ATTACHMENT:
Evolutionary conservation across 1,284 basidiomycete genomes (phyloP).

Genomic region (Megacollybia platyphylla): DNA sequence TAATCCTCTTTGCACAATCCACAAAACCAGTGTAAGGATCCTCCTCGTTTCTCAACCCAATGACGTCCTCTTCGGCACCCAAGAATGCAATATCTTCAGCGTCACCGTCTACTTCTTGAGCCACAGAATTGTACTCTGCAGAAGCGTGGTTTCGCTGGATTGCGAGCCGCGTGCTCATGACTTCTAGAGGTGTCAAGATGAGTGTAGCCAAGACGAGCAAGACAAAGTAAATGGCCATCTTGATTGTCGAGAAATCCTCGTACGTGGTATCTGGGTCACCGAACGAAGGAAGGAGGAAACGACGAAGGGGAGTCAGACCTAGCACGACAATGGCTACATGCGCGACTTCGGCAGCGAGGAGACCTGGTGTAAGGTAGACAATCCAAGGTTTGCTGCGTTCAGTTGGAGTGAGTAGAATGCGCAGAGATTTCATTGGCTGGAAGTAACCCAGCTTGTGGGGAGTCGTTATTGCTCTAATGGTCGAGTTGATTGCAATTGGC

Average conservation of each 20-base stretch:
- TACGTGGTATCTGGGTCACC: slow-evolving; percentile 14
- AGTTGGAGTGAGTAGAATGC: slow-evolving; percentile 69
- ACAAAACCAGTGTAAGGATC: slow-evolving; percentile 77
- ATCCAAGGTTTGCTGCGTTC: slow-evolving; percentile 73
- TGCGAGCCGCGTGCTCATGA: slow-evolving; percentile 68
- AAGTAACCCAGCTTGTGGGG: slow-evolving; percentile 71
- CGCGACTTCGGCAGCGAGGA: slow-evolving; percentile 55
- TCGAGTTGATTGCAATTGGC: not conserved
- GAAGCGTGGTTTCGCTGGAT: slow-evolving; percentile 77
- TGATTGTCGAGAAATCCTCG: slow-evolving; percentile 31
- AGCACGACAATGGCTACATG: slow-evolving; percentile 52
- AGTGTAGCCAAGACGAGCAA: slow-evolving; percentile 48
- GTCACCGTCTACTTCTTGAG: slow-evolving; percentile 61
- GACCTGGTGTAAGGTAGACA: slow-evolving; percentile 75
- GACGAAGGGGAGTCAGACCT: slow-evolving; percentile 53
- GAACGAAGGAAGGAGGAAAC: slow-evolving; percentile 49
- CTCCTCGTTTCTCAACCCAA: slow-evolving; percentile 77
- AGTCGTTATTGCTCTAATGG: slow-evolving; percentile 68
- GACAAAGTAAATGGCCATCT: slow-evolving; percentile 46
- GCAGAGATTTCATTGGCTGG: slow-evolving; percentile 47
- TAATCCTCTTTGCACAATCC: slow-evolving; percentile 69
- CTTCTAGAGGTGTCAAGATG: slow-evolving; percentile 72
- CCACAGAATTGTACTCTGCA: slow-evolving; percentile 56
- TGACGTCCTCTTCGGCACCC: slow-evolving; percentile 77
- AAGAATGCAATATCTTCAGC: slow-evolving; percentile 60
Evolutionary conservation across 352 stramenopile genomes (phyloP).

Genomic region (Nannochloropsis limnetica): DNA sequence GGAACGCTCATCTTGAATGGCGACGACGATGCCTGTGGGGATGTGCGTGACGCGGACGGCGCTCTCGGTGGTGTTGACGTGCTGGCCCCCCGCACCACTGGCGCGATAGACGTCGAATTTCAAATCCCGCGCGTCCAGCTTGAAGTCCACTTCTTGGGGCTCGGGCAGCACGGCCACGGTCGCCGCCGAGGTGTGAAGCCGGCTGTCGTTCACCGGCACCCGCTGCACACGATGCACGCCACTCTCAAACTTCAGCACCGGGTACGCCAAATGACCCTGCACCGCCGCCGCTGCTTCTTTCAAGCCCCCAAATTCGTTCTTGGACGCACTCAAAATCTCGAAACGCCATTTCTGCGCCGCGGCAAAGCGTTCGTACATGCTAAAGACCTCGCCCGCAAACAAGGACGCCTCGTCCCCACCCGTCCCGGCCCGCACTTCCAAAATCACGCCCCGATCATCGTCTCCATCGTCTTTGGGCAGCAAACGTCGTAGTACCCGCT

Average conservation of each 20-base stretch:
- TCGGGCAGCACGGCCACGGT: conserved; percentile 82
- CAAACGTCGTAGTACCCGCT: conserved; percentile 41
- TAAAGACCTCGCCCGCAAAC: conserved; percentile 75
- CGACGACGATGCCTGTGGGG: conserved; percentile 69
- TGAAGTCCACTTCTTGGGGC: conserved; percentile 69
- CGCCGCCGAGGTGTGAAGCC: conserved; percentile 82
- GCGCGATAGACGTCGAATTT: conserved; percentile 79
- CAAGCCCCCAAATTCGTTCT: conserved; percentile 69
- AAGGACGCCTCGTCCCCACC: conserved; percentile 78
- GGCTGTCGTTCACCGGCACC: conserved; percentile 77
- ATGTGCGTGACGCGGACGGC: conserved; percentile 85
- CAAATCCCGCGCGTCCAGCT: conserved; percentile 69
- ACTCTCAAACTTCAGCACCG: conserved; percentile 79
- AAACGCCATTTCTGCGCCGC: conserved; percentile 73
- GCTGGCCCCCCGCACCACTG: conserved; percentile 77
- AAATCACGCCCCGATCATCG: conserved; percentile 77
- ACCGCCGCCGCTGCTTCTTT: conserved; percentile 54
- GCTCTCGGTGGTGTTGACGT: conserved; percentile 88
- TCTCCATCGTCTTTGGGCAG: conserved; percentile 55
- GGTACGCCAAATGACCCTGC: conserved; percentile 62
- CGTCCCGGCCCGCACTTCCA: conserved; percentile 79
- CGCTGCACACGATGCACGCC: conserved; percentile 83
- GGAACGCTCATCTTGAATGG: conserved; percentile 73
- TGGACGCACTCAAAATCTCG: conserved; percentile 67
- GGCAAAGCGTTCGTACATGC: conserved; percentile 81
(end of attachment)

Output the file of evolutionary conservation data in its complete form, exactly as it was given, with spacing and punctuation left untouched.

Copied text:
Evolutionary conservation across 1,284 basidiomycete genomes (phyloP).

Genomic region (Megacollybia platyphylla): DNA sequence TAATCCTCTTTGCACAATCCACAAAACCAGTGTAAGGATCCTCCTCGTTTCTCAACCCAATGACGTCCTCTTCGGCACCCAAGAATGCAATATCTTCAGCGTCACCGTCTACTTCTTGAGCCACAGAATTGTACTCTGCAGAAGCGTGGTTTCGCTGGATTGCGAGCCGCGTGCTCATGACTTCTAGAGGTGTCAAGATGAGTGTAGCCAAGACGAGCAAGACAAAGTAAATGGCCATCTTGATTGTCGAGAAATCCTCGTACGTGGTATCTGGGTCACCGAACGAAGGAAGGAGGAAACGACGAAGGGGAGTCAGACCTAGCACGACAATGGCTACATGCGCGACTTCGGCAGCGAGGAGACCTGGTGTAAGGTAGACAATCCAAGGTTTGCTGCGTTCAGTTGGAGTGAGTAGAATGCGCAGAGATTTCATTGGCTGGAAGTAACCCAGCTTGTGGGGAGTCGTTATTGCTCTAATGGTCGAGTTGATTGCAATTGGC

Average conservation of each 20-base stretch:
- TACGTGGTATCTGGGTCACC: slow-evolving; percentile 14
- AGTTGGAGTGAGTAGAATGC: slow-evolving; percentile 69
- ACAAAACCAGTGTAAGGATC: slow-evolving; percentile 77
- ATCCAAGGTTTGCTGCGTTC: slow-evolving; percentile 73
- TGCGAGCCGCGTGCTCATGA: slow-evolving; percentile 68
- AAGTAACCCAGCTTGTGGGG: slow-evolving; percentile 71
- CGCGACTTCGGCAGCGAGGA: slow-evolving; percentile 55
- TCGAGTTGATTGCAATTGGC: not conserved
- GAAGCGTGGTTTCGCTGGAT: slow-evolving; percentile 77
- TGATTGTCGAGAAATCCTCG: slow-evolving; percentile 31
- AGCACGACAATGGCTACATG: slow-evolving; percentile 52
- AGTGTAGCCAAGACGAGCAA: slow-evolving; percentile 48
- GTCACCGTCTACTTCTTGAG: slow-evolving; percentile 61
- GACCTGGTGTAAGGTAGACA: slow-evolving; percentile 75
- GACGAAGGGGAGTCAGACCT: slow-evolving; percentile 53
- GAACGAAGGAAGGAGGAAAC: slow-evolving; percentile 49
- CTCCTCGTTTCTCAACCCAA: slow-evolving; percentile 77
- AGTCGTTATTGCTCTAATGG: slow-evolving; percentile 68
- GACAAAGTAAATGGCCATCT: slow-evolving; percentile 46
- GCAGAGATTTCATTGGCTGG: slow-evolving; percentile 47
- TAATCCTCTTTGCACAATCC: slow-evolving; percentile 69
- CTTCTAGAGGTGTCAAGATG: slow-evolving; percentile 72
- CCACAGAATTGTACTCTGCA: slow-evolving; percentile 56
- TGACGTCCTCTTCGGCACCC: slow-evolving; percentile 77
- AAGAATGCAATATCTTCAGC: slow-evolving; percentile 60
Evolutionary conservation across 352 stramenopile genomes (phyloP).

Genomic region (Nannochloropsis limnetica): DNA sequence GGAACGCTCATCTTGAATGGCGACGACGATGCCTGTGGGGATGTGCGTGACGCGGACGGCGCTCTCGGTGGTGTTGACGTGCTGGCCCCCCGCACCACTGGCGCGATAGACGTCGAATTTCAAATCCCGCGCGTCCAGCTTGAAGTCCACTTCTTGGGGCTCGGGCAGCACGGCCACGGTCGCCGCCGAGGTGTGAAGCCGGCTGTCGTTCACCGGCACCCGCTGCACACGATGCACGCCACTCTCAAACTTCAGCACCGGGTACGCCAAATGACCCTGCACCGCCGCCGCTGCTTCTTTCAAGCCCCCAAATTCGTTCTTGGACGCACTCAAAATCTCGAAACGCCATTTCTGCGCCGCGGCAAAGCGTTCGTACATGCTAAAGACCTCGCCCGCAAACAAGGACGCCTCGTCCCCACCCGTCCCGGCCCGCACTTCCAAAATCACGCCCCGATCATCGTCTCCATCGTCTTTGGGCAGCAAACGTCGTAGTACCCGCT

Average conservation of each 20-base stretch:
- TCGGGCAGCACGGCCACGGT: conserved; percentile 82
- CAAACGTCGTAGTACCCGCT: conserved; percentile 41
- TAAAGACCTCGCCCGCAAAC: conserved; percentile 75
- CGACGACGATGCCTGTGGGG: conserved; percentile 69
- TGAAGTCCACTTCTTGGGGC: conserved; percentile 69
- CGCCGCCGAGGTGTGAAGCC: conserved; percentile 82
- GCGCGATAGACGTCGAATTT: conserved; percentile 79
- CAAGCCCCCAAATTCGTTCT: conserved; percentile 69
- AAGGACGCCTCGTCCCCACC: conserved; percentile 78
- GGCTGTCGTTCACCGGCACC: conserved; percentile 77
- ATGTGCGTGACGCGGACGGC: conserved; percentile 85
- CAAATCCCGCGCGTCCAGCT: conserved; percentile 69
- ACTCTCAAACTTCAGCACCG: conserved; percentile 79
- AAACGCCATTTCTGCGCCGC: conserved; percentile 73
- GCTGGCCCCCCGCACCACTG: conserved; percentile 77
- AAATCACGCCCCGATCATCG: conserved; percentile 77
- ACCGCCGCCGCTGCTTCTTT: conserved; percentile 54
- GCTCTCGGTGGTGTTGACGT: conserved; percentile 88
- TCTCCATCGTCTTTGGGCAG: conserved; percentile 55
- GGTACGCCAAATGACCCTGC: conserved; percentile 62
- CGTCCCGGCCCGCACTTCCA: conserved; percentile 79
- CGCTGCACACGATGCACGCC: conserved; percentile 83
- GGAACGCTCATCTTGAATGG: conserved; percentile 73
- TGGACGCACTCAAAATCTCG: conserved; percentile 67
- GGCAAAGCGTTCGTACATGC: conserved; percentile 81